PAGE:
Sunday, November 13, 2011

A happy tummy week in Park Slope

As I've transitioned out of my friend's apartment and scoped out the neighborhood New York Sports Club as part of my 30-day membership (thanks Groupon!), I've had three positive experiences in dining this past week in the Slope.

Positive Dining Experience #1Cocoa Bar on 7th Ave (between 3rd and 4th Sts.) where I met a friend to have coffee and have a productive "let's do work in each other's company" date. The coffee was yumcious but what really stood out was the vegan lentil pate sandwich--veggies, salad, and lentil spread on a small baguette. The size was adorable--I liked that it wasn't as overwhelming as some baguette-based sandwiches can be. Of the three experiences, I'd say this was my aha!/duh! moment. I should totally add spreads to my sandwiches to make them more interesting. I mean, not entirely a surprise to me as I've often used hummus as a base for pita sandwiches and wraps. But for some reason I never thought to put things like mashed lentils into my sandwich. This sparked a plethora of ideas to try: Trader Joe's olive tapenade spread (it's not just for crackers anymore), Trader Joe's eggplant with red pepper spread, etc. etc. Once I can afford to stock up on these yummies at TJ's, I'm totally experimenting with different sandwich flavors.

Positive Dining Experience #2: An impromptu lunch while I waited for my clothes to dry at the laundromat. Looking for somewhere close by and, in particular some place with soup options, I walked into Luna Burrito on 22nd St. and 5th Ave. I ordered the veggie soup ($4.50) and the guacamole with chips ($5.25). The chips were nice and crunchy and had that thicker tortilla taste than say a bag of Tostitos. I like it, it feels heartier, like the chip is working for me and I'm not working for the chip. The guacamole was somewhat weak.* I downed it mostly out of hunger but, as I find with many restaurants, it's hard to get that perfect bowl of guac.

The soup was better than I expected to be. I don't know if my generous squeeze of lime boosted it immensely (give me lots of lime and I'm a happy camper) or if on its own it stood up to my hunger, but it was very filling and satisfying--veggie broth, tomatoeyness, potatoes, carrots, and maybe a few other things. Very simple but very comforting on a cold day.

Positive Dining Experience #3: Shinju on 7th Ave (between 3rd and 4th Sts.). A great place for sushi on a budget, this provided the most bang for my ever-dwindling bucks. For a Thursday dinner for 2--that's four 6-piece maki rolls, the total with tax came out to $10.90. The mango/avocado roll I had was refreshing and the pumpkin roll (very apropos-for-the-season) was delicious. I don't know what else to say about this place except that I will be going back sometime soon to try out more of their rolls. If I can have a sushi smorgasbord for less than $10, then so be it! My dreams are coming true!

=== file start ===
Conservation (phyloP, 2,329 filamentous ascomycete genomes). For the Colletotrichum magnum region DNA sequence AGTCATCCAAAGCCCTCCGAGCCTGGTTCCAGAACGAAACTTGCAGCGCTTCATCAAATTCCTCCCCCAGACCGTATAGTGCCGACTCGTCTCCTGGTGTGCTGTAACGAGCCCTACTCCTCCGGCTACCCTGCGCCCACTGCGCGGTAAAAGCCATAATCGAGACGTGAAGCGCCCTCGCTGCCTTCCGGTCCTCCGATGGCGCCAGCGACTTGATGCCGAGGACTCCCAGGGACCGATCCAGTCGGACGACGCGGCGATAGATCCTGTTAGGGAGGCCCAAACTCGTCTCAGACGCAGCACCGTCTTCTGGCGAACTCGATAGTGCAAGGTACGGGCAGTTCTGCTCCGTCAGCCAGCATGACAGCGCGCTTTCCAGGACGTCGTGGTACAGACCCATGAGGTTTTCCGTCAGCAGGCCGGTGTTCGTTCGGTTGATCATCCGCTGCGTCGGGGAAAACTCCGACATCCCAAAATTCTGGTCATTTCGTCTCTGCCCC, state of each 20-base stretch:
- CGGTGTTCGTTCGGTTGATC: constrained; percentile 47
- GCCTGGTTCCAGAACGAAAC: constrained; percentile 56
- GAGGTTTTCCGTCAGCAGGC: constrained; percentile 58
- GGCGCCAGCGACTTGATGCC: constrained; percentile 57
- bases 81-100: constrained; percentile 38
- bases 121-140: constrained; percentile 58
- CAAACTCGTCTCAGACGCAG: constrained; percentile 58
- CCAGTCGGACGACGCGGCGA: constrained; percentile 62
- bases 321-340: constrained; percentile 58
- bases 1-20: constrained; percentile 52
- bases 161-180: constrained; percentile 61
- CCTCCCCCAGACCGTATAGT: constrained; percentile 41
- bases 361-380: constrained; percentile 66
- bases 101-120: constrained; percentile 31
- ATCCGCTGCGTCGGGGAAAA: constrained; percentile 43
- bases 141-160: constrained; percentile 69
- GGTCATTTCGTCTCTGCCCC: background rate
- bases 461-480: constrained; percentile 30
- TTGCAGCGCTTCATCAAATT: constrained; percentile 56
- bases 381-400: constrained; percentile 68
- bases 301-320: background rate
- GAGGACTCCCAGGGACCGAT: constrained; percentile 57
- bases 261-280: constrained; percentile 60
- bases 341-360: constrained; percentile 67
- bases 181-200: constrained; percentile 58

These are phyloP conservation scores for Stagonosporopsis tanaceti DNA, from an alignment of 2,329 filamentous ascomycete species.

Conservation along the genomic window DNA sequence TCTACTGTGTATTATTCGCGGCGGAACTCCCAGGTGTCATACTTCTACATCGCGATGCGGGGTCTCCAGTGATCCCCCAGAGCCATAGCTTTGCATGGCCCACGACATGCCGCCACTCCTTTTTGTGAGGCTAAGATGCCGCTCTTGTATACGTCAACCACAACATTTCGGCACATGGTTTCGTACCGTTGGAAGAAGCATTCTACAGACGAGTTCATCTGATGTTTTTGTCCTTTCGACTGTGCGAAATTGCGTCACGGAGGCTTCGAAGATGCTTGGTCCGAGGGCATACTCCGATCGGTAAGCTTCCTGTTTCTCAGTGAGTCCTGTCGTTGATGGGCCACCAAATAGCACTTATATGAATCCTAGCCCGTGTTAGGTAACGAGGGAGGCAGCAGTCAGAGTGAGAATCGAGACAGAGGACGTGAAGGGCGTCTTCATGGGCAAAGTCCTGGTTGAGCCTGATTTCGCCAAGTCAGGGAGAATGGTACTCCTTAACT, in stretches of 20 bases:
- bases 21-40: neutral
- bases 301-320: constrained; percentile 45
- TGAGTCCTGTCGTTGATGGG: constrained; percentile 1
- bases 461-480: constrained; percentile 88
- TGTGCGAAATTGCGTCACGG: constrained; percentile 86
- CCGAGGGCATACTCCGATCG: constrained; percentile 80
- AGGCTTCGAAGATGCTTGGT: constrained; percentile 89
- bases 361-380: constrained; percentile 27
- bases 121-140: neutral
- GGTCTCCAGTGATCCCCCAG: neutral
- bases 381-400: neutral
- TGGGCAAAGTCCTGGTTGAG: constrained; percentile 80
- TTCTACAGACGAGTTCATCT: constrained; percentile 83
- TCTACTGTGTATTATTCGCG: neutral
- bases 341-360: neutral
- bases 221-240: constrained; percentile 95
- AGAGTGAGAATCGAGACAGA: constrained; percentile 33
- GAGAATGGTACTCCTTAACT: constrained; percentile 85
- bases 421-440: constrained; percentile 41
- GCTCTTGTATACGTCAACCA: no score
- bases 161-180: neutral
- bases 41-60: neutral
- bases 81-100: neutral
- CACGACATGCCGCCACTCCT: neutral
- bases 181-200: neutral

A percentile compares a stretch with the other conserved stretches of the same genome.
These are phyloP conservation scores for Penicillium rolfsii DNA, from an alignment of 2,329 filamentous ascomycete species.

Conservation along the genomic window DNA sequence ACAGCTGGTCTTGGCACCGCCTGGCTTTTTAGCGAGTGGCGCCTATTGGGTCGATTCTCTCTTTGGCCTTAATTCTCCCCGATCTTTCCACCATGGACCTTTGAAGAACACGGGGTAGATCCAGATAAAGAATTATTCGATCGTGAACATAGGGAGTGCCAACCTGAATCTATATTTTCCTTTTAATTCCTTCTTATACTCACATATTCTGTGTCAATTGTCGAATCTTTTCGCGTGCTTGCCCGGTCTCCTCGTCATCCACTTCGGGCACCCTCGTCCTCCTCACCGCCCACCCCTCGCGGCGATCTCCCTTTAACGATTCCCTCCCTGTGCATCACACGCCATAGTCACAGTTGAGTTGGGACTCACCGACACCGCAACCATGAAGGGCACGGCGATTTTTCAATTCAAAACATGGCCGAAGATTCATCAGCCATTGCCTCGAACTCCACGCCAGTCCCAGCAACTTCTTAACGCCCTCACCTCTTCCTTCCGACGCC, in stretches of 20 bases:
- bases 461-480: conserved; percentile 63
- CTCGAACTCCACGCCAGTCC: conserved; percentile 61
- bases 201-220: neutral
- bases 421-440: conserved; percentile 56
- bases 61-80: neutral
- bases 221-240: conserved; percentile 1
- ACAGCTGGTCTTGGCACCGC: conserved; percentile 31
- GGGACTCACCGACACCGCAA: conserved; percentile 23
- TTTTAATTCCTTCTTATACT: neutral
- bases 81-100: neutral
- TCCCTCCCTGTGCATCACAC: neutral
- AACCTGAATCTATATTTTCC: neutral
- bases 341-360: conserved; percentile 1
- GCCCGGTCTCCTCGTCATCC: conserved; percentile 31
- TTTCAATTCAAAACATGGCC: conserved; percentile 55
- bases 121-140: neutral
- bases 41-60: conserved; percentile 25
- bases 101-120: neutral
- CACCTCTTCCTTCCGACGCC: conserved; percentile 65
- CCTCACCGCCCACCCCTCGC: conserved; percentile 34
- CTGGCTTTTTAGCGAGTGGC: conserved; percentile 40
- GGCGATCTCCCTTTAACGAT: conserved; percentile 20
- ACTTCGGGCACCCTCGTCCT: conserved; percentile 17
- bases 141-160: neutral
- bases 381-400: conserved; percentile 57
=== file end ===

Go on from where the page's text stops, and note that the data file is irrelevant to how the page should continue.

*Notice to readers paying careful attention. I'm still looking for the best guacamole recipe so if you think you have it, please send it my way. Also, if you have tips on picking out winning avocados, I'd appreciate those as well. So far I've just been crossing my fingers and coming out about 50-50. 

Sunday, November 6, 2011

Italian-inspired Veg-ging Out

On one of my (almost) monthly visits to New York this past year, a friend and I stopped in Red Bamboo in Greenwich Village for some sustenance before I hopped on the Bolt bus back to D.C. Yet another instance of my eating companion choosing a more desirable dish than one of my choosing.

The Soul Chicken Sandwich (Panko breaded soy chicken nuggets, romaine lettuce, tomato, vegan mayo and vidalia dressing served on bread) was good but a little dry. I typically love anything with a panko crust--especially Trader Joe's Panko Crusted Tilapia--whoops but those are my pesky pescetarian tendencies and not the vegan way--but this dish did not compare to my companion's Chicken Parmesan Hero. I enjoyed his dish so much that I kept stealing from his plate.

When I got back to D.C., I had to have more. Guessing/simulating the ingredients on a venture to Whole Foods, I picked up one package of Boca soy chick'n patties, 1 bag of shredded Daiya mozzarella, and a jar of regular marinara pasta sauce. Pretty simple. After heating up a little olive oil in a pan, I added two patties and let them get softer before adding in the pasta sauce (reducing the heat so it wouldn't splatter everywhere) and finally, the Daiya. Not used to cooking with vegan cheese, I didn't realize the melting process would take a bit longer than with normal cheese.

The initial result: tasty. Who knew Boca's chick'n patties would be as delicious as their soy burgers?

Since that first attempt, I've made variations of this dish a handful of times. And I've gotten better about knowing when to add the cheese to get it nice and gooey. I've cooked it with and without noodle and shell pastas depending on my level of hunger.

Inspired by this fantastic dish at Red Bamboo, I figured I should combine veggie protein with pasta more often. So when the same friend who ordered this dish came to visit me in D.C. a couple months later, I made us both dinner. The make-up: fettucine (a nice size noodle for holding the sauce), red pasta sauce, and Veggie Patch Meatless Meatballs. Again I used Daiya mozzarella, a little basil, and crushed red pepper.

Now the tables had turned and it was my friend who ended up stealing the food from my plate.